There is an important gland in the body, which is most widely known for managing our metabolic rate. We’re referring to the thyroid, and this butterfly-shaped gland assists many of our vital organs like the heart, brain and lungs.
There are many illnesses that can affect the thyroid and disrupt normal bodily functions. One in particular is called thyroiditis. Thyroiditis refers to inflammation of the thyroid gland. Here are the different types of thyroiditis:
Hashimoto’s disease: This is the most common form of thyroiditis. The immune system begins to attack the thyroid gland and can lead to hypothyroidism (underactive thyroid, which leads to slower growth and mental development).
Postpartum thyroiditis: Occurs when the thyroid becomes inflamed after giving birth. The result is thyrotoxicosis – high amounts of thyroid hormones in the blood. This can speed up the metabolic rate and disrupt regular bodily functions. It is not a common form.
Subacute granulomatous thyroiditis: This form of thyroiditis can result in pain as well as respiratory infections.
Subacute lymphocytic thyroiditis: This form of thyroiditis can also be referred to as silent thyroiditis, because there is little to no pain when the thyroid gets bigger. Typically, women go through a short period of hyperthyroidism followed by what can become permanent hypothyroidism. This disorder is most common on postpartum women.
Drug-induced thyroiditis: This is commonly caused when drugs interfere with the thyroid.
Generally the cause of thyroiditis is the immune system attacking the thyroid, which leads to inflammation. This in turn can leave damage to the cells in the thyroid. Thyroiditis can be referred to as an autoimmune disease, similar to juvenile diabetes or rheumatoid arthritis.
It is unclear as to why a person’s body may produce antibodies that attack the thyroid, but it’s been speculated that thyroiditis runs in families.
Different types of thyroiditis present themselves differently, but there are some common signs and symptoms to look out for. They include:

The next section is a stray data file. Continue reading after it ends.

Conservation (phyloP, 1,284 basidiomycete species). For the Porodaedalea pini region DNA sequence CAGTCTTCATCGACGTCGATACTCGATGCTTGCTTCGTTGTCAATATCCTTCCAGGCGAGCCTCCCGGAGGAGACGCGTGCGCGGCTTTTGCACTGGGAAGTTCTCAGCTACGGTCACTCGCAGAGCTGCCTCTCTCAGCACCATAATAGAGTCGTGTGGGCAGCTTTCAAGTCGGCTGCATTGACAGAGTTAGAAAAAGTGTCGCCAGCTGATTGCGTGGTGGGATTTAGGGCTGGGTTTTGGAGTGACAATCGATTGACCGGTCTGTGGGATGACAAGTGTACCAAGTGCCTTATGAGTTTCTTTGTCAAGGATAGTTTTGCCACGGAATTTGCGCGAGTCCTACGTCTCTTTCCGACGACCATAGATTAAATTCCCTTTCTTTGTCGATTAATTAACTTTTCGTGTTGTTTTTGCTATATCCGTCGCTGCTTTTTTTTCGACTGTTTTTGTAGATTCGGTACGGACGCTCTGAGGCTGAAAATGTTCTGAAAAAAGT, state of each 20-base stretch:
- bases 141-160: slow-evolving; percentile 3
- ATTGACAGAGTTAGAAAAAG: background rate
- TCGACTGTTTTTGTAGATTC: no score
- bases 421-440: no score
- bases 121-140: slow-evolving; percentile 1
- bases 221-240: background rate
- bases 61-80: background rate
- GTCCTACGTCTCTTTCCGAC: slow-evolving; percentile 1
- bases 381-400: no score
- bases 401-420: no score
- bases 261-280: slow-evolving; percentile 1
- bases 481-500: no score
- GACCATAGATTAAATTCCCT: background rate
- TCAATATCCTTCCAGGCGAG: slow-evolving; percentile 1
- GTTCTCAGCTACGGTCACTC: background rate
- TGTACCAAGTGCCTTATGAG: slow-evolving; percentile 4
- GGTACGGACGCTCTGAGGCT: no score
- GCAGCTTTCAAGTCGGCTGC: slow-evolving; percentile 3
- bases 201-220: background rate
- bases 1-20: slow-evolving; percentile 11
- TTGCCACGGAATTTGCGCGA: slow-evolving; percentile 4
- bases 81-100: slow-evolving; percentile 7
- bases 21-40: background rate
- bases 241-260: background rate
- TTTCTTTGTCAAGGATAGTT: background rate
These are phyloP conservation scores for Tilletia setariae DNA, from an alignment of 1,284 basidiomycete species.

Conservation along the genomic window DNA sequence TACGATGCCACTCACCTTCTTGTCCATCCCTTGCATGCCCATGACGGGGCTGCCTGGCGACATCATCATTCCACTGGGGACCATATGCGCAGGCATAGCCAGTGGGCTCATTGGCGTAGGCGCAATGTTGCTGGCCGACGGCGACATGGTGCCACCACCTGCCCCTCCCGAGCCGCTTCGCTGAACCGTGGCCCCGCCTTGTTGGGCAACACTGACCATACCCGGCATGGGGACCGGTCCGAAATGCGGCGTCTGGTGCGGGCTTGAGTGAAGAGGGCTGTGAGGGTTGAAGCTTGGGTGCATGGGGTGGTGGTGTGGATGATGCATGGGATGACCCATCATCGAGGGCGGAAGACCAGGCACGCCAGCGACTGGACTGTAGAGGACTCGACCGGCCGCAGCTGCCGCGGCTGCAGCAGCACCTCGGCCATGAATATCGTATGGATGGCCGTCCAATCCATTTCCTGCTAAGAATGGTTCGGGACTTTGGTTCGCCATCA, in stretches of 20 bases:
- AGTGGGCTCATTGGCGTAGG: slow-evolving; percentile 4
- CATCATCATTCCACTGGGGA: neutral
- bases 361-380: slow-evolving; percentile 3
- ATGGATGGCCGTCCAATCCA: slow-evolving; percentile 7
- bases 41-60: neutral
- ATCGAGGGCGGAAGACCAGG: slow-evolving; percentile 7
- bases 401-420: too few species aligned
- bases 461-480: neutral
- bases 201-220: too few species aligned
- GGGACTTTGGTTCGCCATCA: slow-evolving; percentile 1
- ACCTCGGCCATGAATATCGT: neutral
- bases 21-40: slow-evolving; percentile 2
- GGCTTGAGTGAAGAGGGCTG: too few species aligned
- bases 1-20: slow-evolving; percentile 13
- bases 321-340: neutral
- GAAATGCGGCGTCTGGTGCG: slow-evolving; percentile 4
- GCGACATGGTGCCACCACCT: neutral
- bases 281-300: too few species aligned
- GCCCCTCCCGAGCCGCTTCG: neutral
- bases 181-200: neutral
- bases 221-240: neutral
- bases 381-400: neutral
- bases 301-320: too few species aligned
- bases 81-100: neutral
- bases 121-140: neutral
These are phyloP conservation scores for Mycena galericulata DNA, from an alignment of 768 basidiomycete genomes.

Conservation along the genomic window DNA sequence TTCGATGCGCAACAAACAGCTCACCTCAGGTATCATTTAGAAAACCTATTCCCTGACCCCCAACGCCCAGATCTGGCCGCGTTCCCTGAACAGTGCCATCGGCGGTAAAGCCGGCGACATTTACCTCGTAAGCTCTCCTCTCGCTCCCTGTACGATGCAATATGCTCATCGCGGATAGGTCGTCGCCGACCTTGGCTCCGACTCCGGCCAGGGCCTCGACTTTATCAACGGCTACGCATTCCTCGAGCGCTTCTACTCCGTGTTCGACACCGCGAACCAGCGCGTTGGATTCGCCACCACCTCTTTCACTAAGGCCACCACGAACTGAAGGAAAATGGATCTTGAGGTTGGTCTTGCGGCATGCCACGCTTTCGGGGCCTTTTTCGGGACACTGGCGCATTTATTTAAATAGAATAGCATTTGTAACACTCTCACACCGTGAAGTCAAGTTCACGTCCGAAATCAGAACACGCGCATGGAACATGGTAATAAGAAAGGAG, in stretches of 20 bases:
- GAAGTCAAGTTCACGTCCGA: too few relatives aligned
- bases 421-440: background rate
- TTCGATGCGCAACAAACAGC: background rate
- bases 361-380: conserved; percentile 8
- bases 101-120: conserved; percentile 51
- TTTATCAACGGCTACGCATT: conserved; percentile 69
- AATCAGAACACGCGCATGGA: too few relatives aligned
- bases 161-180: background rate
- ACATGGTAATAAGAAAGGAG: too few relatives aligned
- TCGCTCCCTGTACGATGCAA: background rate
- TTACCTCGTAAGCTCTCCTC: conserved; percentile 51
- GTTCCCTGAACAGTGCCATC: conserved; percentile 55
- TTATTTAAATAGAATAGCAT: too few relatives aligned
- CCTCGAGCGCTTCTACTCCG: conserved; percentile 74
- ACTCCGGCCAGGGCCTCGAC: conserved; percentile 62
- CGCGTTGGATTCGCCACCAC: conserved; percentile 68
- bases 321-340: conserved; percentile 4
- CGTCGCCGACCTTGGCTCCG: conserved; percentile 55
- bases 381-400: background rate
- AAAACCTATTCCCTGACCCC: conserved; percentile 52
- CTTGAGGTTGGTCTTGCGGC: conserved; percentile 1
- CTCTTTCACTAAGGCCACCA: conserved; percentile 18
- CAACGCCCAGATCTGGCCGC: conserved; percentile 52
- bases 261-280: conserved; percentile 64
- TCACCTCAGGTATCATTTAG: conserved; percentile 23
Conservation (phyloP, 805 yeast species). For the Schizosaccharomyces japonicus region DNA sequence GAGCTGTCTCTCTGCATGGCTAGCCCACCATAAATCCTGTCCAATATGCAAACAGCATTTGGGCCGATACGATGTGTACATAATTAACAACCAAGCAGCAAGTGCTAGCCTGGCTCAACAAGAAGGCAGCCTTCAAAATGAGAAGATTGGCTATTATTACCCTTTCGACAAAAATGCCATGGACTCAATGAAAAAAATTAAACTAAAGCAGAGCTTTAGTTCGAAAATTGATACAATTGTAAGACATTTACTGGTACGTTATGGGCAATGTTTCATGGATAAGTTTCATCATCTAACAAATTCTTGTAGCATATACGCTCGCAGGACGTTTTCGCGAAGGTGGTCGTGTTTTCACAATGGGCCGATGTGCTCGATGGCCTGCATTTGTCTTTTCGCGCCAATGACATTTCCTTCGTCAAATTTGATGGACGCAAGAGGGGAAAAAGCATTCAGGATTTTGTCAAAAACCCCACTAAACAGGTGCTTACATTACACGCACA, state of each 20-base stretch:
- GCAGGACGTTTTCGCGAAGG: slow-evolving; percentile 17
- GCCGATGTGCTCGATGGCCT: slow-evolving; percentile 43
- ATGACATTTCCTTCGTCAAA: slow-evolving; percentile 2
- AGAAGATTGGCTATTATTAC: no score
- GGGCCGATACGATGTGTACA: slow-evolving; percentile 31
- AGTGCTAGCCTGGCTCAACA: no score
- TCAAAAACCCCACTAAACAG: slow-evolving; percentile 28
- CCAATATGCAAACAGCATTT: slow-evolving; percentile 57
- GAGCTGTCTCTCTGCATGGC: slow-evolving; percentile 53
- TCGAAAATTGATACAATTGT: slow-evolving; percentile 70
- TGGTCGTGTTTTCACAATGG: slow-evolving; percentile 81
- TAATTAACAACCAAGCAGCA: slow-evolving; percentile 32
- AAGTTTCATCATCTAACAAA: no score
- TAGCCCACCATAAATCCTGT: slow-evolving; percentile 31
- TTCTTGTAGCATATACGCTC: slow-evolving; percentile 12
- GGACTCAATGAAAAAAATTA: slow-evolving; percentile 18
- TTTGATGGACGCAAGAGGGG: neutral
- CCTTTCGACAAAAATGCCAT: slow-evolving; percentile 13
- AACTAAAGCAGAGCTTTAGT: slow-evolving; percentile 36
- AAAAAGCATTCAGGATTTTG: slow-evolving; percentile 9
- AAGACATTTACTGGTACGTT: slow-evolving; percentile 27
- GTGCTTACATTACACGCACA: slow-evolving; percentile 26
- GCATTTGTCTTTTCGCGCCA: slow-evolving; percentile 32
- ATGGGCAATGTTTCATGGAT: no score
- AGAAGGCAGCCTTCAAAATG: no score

Postpartum thyroiditis in particular can be difficult to diagnose because it occurs within a year after childbirth. Often the symptoms are attributed to the stress of having a newborn or postpartum depression.
Medication, and in rare occurrences, surgery may be used for treatment. But to supplement medical treatments it’s important to maintain proper nutrition. For starters you want to eat foods that can lower thyroid activity. These include broccoli, cabbage, spinach and kale – essentially dark leafy greens. Be mindful, though, if your thyroid is underactive you may need to avoid these foods.
Furthermore you will want to avoid foods that are processed, contain sugar, wheat, caffeine and alcohol, which can all worsen the condition. One other caution is the consumption of soy. Some research shows soy may interfere with thyroid hormones, so speak to your doctor if you’re concerned.
Physical Activity – Exercise helps improve thyroid function for both hypothyroidism and hyperthyroidism.
Acupuncture – Acupuncture may help correct hormonal imbalances and address underlying deficiencies and excesses involved in thyroiditis.
Our thyroid is often overlooked unless a doctor raises concerns about it. Although you may not think about it much it plays a major role in producing hormones and regulating our metabolism. When this process is thrown off it can cause hypothyroidism. Continue reading…
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